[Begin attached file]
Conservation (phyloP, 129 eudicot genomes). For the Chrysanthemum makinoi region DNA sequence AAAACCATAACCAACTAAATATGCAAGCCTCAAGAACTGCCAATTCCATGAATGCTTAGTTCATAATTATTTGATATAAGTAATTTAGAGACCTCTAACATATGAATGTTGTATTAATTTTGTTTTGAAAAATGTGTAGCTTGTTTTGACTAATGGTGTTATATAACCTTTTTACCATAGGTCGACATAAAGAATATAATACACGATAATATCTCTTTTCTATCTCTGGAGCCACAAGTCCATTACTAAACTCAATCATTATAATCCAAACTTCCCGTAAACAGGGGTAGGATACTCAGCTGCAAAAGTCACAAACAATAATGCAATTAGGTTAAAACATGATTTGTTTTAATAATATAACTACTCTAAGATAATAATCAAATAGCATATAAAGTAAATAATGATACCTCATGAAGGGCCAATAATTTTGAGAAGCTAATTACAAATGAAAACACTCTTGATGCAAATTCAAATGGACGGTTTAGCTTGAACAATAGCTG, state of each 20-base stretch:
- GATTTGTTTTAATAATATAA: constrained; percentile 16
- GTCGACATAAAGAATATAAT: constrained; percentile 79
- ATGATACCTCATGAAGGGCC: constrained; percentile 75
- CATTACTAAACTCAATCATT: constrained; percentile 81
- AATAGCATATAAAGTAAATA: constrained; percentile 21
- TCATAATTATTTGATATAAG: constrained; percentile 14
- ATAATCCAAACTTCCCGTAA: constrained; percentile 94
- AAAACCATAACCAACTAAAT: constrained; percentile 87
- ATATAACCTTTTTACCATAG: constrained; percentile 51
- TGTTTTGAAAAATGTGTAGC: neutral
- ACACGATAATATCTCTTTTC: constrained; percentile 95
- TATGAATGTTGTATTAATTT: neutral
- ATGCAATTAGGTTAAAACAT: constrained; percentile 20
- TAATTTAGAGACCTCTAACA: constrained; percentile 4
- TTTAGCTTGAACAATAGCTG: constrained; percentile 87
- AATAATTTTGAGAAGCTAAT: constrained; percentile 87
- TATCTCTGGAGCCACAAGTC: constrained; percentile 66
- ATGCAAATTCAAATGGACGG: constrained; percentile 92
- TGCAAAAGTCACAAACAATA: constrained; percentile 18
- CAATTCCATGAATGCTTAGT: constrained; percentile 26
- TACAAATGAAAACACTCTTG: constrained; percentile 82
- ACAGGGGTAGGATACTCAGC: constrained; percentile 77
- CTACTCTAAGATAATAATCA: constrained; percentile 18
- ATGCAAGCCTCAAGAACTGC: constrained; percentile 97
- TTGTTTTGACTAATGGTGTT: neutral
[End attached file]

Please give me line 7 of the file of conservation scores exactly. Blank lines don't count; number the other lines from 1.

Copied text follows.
- TCATAATTATTTGATATAAG: constrained; percentile 14